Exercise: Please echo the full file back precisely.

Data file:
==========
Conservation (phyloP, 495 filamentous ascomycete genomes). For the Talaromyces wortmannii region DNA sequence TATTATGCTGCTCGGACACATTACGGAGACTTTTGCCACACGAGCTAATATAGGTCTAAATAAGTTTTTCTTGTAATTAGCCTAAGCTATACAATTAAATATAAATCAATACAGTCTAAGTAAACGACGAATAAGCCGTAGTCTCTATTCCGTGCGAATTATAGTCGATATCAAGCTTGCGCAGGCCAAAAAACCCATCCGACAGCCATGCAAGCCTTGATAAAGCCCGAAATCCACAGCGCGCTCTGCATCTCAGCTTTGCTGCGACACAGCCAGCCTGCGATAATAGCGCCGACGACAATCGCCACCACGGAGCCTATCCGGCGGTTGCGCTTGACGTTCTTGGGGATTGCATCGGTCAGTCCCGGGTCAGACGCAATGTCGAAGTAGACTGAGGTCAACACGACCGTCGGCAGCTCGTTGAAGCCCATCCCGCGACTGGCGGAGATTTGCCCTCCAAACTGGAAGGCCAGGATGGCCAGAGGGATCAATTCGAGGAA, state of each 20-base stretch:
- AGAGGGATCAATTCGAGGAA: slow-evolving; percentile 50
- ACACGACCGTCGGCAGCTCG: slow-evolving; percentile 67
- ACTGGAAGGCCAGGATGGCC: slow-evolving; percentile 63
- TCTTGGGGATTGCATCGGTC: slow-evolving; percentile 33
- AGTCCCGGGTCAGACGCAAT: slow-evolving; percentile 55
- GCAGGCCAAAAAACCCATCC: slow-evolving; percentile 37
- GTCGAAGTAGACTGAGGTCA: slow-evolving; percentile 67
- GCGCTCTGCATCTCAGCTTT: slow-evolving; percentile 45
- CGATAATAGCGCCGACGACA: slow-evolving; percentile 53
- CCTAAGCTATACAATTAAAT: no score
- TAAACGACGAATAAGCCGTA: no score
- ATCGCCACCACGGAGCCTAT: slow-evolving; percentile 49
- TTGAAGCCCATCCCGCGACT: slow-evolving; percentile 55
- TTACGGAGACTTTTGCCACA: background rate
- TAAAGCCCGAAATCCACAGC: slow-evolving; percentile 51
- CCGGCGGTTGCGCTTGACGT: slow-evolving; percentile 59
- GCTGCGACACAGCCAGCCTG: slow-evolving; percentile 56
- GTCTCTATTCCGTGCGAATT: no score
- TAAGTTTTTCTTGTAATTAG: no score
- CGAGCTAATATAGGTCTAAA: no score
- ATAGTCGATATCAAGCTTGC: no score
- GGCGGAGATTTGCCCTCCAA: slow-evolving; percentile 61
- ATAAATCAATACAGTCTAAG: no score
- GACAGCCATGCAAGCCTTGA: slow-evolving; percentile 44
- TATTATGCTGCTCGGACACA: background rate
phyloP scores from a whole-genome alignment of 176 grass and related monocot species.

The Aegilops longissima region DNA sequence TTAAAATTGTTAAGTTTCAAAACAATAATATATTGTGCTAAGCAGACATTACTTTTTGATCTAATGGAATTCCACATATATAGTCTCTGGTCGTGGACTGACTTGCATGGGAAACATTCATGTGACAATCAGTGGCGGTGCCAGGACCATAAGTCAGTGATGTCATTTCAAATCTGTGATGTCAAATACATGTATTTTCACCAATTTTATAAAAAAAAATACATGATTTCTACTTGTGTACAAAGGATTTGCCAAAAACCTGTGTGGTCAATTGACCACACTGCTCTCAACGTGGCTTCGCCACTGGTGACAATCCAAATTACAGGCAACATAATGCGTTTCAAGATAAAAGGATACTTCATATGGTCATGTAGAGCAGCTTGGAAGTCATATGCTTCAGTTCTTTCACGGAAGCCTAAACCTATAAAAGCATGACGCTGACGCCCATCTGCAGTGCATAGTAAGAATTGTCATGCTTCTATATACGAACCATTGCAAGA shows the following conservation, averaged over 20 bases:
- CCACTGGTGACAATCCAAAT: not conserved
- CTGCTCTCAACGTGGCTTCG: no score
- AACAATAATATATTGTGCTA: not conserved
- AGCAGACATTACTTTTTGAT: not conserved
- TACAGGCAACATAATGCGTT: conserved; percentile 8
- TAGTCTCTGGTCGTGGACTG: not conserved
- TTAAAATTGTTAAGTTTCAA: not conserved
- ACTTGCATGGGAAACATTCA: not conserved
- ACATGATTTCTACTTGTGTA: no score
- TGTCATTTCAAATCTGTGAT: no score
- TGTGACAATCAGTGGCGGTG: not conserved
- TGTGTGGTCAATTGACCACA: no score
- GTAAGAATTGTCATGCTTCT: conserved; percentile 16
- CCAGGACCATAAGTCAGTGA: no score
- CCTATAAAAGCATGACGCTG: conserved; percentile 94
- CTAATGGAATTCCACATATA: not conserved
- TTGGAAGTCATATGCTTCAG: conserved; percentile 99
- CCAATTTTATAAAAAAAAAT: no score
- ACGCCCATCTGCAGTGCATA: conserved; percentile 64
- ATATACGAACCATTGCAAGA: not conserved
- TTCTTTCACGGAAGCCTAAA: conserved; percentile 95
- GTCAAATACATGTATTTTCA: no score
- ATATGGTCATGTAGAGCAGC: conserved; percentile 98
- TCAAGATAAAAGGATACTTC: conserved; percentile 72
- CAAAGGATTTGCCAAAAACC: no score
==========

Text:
Conservation (phyloP, 495 filamentous ascomycete genomes). For the Talaromyces wortmannii region DNA sequence TATTATGCTGCTCGGACACATTACGGAGACTTTTGCCACACGAGCTAATATAGGTCTAAATAAGTTTTTCTTGTAATTAGCCTAAGCTATACAATTAAATATAAATCAATACAGTCTAAGTAAACGACGAATAAGCCGTAGTCTCTATTCCGTGCGAATTATAGTCGATATCAAGCTTGCGCAGGCCAAAAAACCCATCCGACAGCCATGCAAGCCTTGATAAAGCCCGAAATCCACAGCGCGCTCTGCATCTCAGCTTTGCTGCGACACAGCCAGCCTGCGATAATAGCGCCGACGACAATCGCCACCACGGAGCCTATCCGGCGGTTGCGCTTGACGTTCTTGGGGATTGCATCGGTCAGTCCCGGGTCAGACGCAATGTCGAAGTAGACTGAGGTCAACACGACCGTCGGCAGCTCGTTGAAGCCCATCCCGCGACTGGCGGAGATTTGCCCTCCAAACTGGAAGGCCAGGATGGCCAGAGGGATCAATTCGAGGAA, state of each 20-base stretch:
- AGAGGGATCAATTCGAGGAA: slow-evolving; percentile 50
- ACACGACCGTCGGCAGCTCG: slow-evolving; percentile 67
- ACTGGAAGGCCAGGATGGCC: slow-evolving; percentile 63
- TCTTGGGGATTGCATCGGTC: slow-evolving; percentile 33
- AGTCCCGGGTCAGACGCAAT: slow-evolving; percentile 55
- GCAGGCCAAAAAACCCATCC: slow-evolving; percentile 37
- GTCGAAGTAGACTGAGGTCA: slow-evolving; percentile 67
- GCGCTCTGCATCTCAGCTTT: slow-evolving; percentile 45
- CGATAATAGCGCCGACGACA: slow-evolving; percentile 53
- CCTAAGCTATACAATTAAAT: no score
- TAAACGACGAATAAGCCGTA: no score
- ATCGCCACCACGGAGCCTAT: slow-evolving; percentile 49
- TTGAAGCCCATCCCGCGACT: slow-evolving; percentile 55
- TTACGGAGACTTTTGCCACA: background rate
- TAAAGCCCGAAATCCACAGC: slow-evolving; percentile 51
- CCGGCGGTTGCGCTTGACGT: slow-evolving; percentile 59
- GCTGCGACACAGCCAGCCTG: slow-evolving; percentile 56
- GTCTCTATTCCGTGCGAATT: no score
- TAAGTTTTTCTTGTAATTAG: no score
- CGAGCTAATATAGGTCTAAA: no score
- ATAGTCGATATCAAGCTTGC: no score
- GGCGGAGATTTGCCCTCCAA: slow-evolving; percentile 61
- ATAAATCAATACAGTCTAAG: no score
- GACAGCCATGCAAGCCTTGA: slow-evolving; percentile 44
- TATTATGCTGCTCGGACACA: background rate
phyloP scores from a whole-genome alignment of 176 grass and related monocot species.

The Aegilops longissima region DNA sequence TTAAAATTGTTAAGTTTCAAAACAATAATATATTGTGCTAAGCAGACATTACTTTTTGATCTAATGGAATTCCACATATATAGTCTCTGGTCGTGGACTGACTTGCATGGGAAACATTCATGTGACAATCAGTGGCGGTGCCAGGACCATAAGTCAGTGATGTCATTTCAAATCTGTGATGTCAAATACATGTATTTTCACCAATTTTATAAAAAAAAATACATGATTTCTACTTGTGTACAAAGGATTTGCCAAAAACCTGTGTGGTCAATTGACCACACTGCTCTCAACGTGGCTTCGCCACTGGTGACAATCCAAATTACAGGCAACATAATGCGTTTCAAGATAAAAGGATACTTCATATGGTCATGTAGAGCAGCTTGGAAGTCATATGCTTCAGTTCTTTCACGGAAGCCTAAACCTATAAAAGCATGACGCTGACGCCCATCTGCAGTGCATAGTAAGAATTGTCATGCTTCTATATACGAACCATTGCAAGA shows the following conservation, averaged over 20 bases:
- CCACTGGTGACAATCCAAAT: not conserved
- CTGCTCTCAACGTGGCTTCG: no score
- AACAATAATATATTGTGCTA: not conserved
- AGCAGACATTACTTTTTGAT: not conserved
- TACAGGCAACATAATGCGTT: conserved; percentile 8
- TAGTCTCTGGTCGTGGACTG: not conserved
- TTAAAATTGTTAAGTTTCAA: not conserved
- ACTTGCATGGGAAACATTCA: not conserved
- ACATGATTTCTACTTGTGTA: no score
- TGTCATTTCAAATCTGTGAT: no score
- TGTGACAATCAGTGGCGGTG: not conserved
- TGTGTGGTCAATTGACCACA: no score
- GTAAGAATTGTCATGCTTCT: conserved; percentile 16
- CCAGGACCATAAGTCAGTGA: no score
- CCTATAAAAGCATGACGCTG: conserved; percentile 94
- CTAATGGAATTCCACATATA: not conserved
- TTGGAAGTCATATGCTTCAG: conserved; percentile 99
- CCAATTTTATAAAAAAAAAT: no score
- ACGCCCATCTGCAGTGCATA: conserved; percentile 64
- ATATACGAACCATTGCAAGA: not conserved
- TTCTTTCACGGAAGCCTAAA: conserved; percentile 95
- GTCAAATACATGTATTTTCA: no score
- ATATGGTCATGTAGAGCAGC: conserved; percentile 98
- TCAAGATAAAAGGATACTTC: conserved; percentile 72
- CAAAGGATTTGCCAAAAACC: no score